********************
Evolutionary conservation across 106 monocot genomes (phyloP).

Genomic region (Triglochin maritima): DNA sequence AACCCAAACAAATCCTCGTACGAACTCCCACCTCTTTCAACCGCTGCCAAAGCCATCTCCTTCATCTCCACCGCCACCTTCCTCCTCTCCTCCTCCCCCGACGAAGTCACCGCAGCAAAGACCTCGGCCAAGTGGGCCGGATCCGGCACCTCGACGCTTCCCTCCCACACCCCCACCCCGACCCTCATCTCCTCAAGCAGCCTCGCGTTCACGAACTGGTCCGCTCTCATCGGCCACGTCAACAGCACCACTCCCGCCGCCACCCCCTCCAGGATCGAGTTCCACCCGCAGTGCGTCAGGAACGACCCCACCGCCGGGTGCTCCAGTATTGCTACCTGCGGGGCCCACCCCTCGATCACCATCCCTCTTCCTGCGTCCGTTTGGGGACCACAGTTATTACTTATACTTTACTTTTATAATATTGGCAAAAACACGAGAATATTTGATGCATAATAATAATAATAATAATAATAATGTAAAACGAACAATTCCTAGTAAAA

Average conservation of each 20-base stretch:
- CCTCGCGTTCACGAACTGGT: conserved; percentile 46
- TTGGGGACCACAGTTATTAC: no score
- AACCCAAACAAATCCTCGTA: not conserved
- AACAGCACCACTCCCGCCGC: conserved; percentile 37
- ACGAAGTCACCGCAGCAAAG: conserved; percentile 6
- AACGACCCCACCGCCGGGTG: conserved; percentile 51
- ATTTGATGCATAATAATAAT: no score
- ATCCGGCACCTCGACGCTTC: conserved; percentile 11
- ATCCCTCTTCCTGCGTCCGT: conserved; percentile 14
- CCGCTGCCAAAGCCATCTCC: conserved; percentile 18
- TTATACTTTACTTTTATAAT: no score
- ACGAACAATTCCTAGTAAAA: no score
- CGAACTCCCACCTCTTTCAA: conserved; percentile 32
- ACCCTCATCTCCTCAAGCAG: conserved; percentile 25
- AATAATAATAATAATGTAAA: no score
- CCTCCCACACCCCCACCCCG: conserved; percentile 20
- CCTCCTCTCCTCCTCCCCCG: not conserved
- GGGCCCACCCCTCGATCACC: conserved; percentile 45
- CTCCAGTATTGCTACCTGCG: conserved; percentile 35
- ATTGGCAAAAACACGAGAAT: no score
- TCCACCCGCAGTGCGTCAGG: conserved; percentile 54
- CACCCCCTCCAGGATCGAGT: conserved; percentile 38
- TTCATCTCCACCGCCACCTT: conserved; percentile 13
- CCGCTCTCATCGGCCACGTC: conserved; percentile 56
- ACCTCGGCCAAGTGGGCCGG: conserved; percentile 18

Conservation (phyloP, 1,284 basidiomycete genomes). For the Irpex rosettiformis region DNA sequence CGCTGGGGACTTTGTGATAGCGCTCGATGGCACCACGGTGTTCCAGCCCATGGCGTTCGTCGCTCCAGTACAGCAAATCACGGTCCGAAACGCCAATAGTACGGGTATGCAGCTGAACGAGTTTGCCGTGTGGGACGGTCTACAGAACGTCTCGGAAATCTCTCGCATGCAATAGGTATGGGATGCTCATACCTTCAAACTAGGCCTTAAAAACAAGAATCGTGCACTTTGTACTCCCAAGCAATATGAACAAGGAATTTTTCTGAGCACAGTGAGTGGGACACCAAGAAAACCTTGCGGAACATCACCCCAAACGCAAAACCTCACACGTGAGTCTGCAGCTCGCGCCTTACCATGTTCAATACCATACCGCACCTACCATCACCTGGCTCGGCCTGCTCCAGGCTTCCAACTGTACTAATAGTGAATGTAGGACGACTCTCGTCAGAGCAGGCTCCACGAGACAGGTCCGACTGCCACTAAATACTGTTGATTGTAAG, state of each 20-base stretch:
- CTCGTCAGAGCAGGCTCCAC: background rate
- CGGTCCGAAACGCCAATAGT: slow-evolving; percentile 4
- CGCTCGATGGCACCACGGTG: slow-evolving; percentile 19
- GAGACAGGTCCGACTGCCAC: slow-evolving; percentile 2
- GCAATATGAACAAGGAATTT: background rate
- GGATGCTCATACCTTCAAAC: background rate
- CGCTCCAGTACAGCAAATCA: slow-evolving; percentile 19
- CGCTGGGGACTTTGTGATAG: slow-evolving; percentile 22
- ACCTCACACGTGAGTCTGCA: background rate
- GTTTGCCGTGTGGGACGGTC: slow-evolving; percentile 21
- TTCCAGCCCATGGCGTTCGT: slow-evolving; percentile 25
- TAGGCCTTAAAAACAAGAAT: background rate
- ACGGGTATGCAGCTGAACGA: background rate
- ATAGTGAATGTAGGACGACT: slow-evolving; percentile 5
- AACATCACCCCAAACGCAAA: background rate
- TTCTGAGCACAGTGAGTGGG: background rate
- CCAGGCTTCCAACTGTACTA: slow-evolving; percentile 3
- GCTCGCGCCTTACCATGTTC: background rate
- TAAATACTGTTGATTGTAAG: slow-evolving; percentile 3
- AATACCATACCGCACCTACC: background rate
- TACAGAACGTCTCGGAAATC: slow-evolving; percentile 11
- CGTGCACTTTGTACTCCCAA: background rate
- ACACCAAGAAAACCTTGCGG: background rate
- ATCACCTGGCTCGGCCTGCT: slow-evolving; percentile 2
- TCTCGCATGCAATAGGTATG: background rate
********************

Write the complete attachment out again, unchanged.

Evolutionary conservation across 106 monocot genomes (phyloP).

Genomic region (Triglochin maritima): DNA sequence AACCCAAACAAATCCTCGTACGAACTCCCACCTCTTTCAACCGCTGCCAAAGCCATCTCCTTCATCTCCACCGCCACCTTCCTCCTCTCCTCCTCCCCCGACGAAGTCACCGCAGCAAAGACCTCGGCCAAGTGGGCCGGATCCGGCACCTCGACGCTTCCCTCCCACACCCCCACCCCGACCCTCATCTCCTCAAGCAGCCTCGCGTTCACGAACTGGTCCGCTCTCATCGGCCACGTCAACAGCACCACTCCCGCCGCCACCCCCTCCAGGATCGAGTTCCACCCGCAGTGCGTCAGGAACGACCCCACCGCCGGGTGCTCCAGTATTGCTACCTGCGGGGCCCACCCCTCGATCACCATCCCTCTTCCTGCGTCCGTTTGGGGACCACAGTTATTACTTATACTTTACTTTTATAATATTGGCAAAAACACGAGAATATTTGATGCATAATAATAATAATAATAATAATAATGTAAAACGAACAATTCCTAGTAAAA

Average conservation of each 20-base stretch:
- CCTCGCGTTCACGAACTGGT: conserved; percentile 46
- TTGGGGACCACAGTTATTAC: no score
- AACCCAAACAAATCCTCGTA: not conserved
- AACAGCACCACTCCCGCCGC: conserved; percentile 37
- ACGAAGTCACCGCAGCAAAG: conserved; percentile 6
- AACGACCCCACCGCCGGGTG: conserved; percentile 51
- ATTTGATGCATAATAATAAT: no score
- ATCCGGCACCTCGACGCTTC: conserved; percentile 11
- ATCCCTCTTCCTGCGTCCGT: conserved; percentile 14
- CCGCTGCCAAAGCCATCTCC: conserved; percentile 18
- TTATACTTTACTTTTATAAT: no score
- ACGAACAATTCCTAGTAAAA: no score
- CGAACTCCCACCTCTTTCAA: conserved; percentile 32
- ACCCTCATCTCCTCAAGCAG: conserved; percentile 25
- AATAATAATAATAATGTAAA: no score
- CCTCCCACACCCCCACCCCG: conserved; percentile 20
- CCTCCTCTCCTCCTCCCCCG: not conserved
- GGGCCCACCCCTCGATCACC: conserved; percentile 45
- CTCCAGTATTGCTACCTGCG: conserved; percentile 35
- ATTGGCAAAAACACGAGAAT: no score
- TCCACCCGCAGTGCGTCAGG: conserved; percentile 54
- CACCCCCTCCAGGATCGAGT: conserved; percentile 38
- TTCATCTCCACCGCCACCTT: conserved; percentile 13
- CCGCTCTCATCGGCCACGTC: conserved; percentile 56
- ACCTCGGCCAAGTGGGCCGG: conserved; percentile 18

Conservation (phyloP, 1,284 basidiomycete genomes). For the Irpex rosettiformis region DNA sequence CGCTGGGGACTTTGTGATAGCGCTCGATGGCACCACGGTGTTCCAGCCCATGGCGTTCGTCGCTCCAGTACAGCAAATCACGGTCCGAAACGCCAATAGTACGGGTATGCAGCTGAACGAGTTTGCCGTGTGGGACGGTCTACAGAACGTCTCGGAAATCTCTCGCATGCAATAGGTATGGGATGCTCATACCTTCAAACTAGGCCTTAAAAACAAGAATCGTGCACTTTGTACTCCCAAGCAATATGAACAAGGAATTTTTCTGAGCACAGTGAGTGGGACACCAAGAAAACCTTGCGGAACATCACCCCAAACGCAAAACCTCACACGTGAGTCTGCAGCTCGCGCCTTACCATGTTCAATACCATACCGCACCTACCATCACCTGGCTCGGCCTGCTCCAGGCTTCCAACTGTACTAATAGTGAATGTAGGACGACTCTCGTCAGAGCAGGCTCCACGAGACAGGTCCGACTGCCACTAAATACTGTTGATTGTAAG, state of each 20-base stretch:
- CTCGTCAGAGCAGGCTCCAC: background rate
- CGGTCCGAAACGCCAATAGT: slow-evolving; percentile 4
- CGCTCGATGGCACCACGGTG: slow-evolving; percentile 19
- GAGACAGGTCCGACTGCCAC: slow-evolving; percentile 2
- GCAATATGAACAAGGAATTT: background rate
- GGATGCTCATACCTTCAAAC: background rate
- CGCTCCAGTACAGCAAATCA: slow-evolving; percentile 19
- CGCTGGGGACTTTGTGATAG: slow-evolving; percentile 22
- ACCTCACACGTGAGTCTGCA: background rate
- GTTTGCCGTGTGGGACGGTC: slow-evolving; percentile 21
- TTCCAGCCCATGGCGTTCGT: slow-evolving; percentile 25
- TAGGCCTTAAAAACAAGAAT: background rate
- ACGGGTATGCAGCTGAACGA: background rate
- ATAGTGAATGTAGGACGACT: slow-evolving; percentile 5
- AACATCACCCCAAACGCAAA: background rate
- TTCTGAGCACAGTGAGTGGG: background rate
- CCAGGCTTCCAACTGTACTA: slow-evolving; percentile 3
- GCTCGCGCCTTACCATGTTC: background rate
- TAAATACTGTTGATTGTAAG: slow-evolving; percentile 3
- AATACCATACCGCACCTACC: background rate
- TACAGAACGTCTCGGAAATC: slow-evolving; percentile 11
- CGTGCACTTTGTACTCCCAA: background rate
- ACACCAAGAAAACCTTGCGG: background rate
- ATCACCTGGCTCGGCCTGCT: slow-evolving; percentile 2
- TCTCGCATGCAATAGGTATG: background rate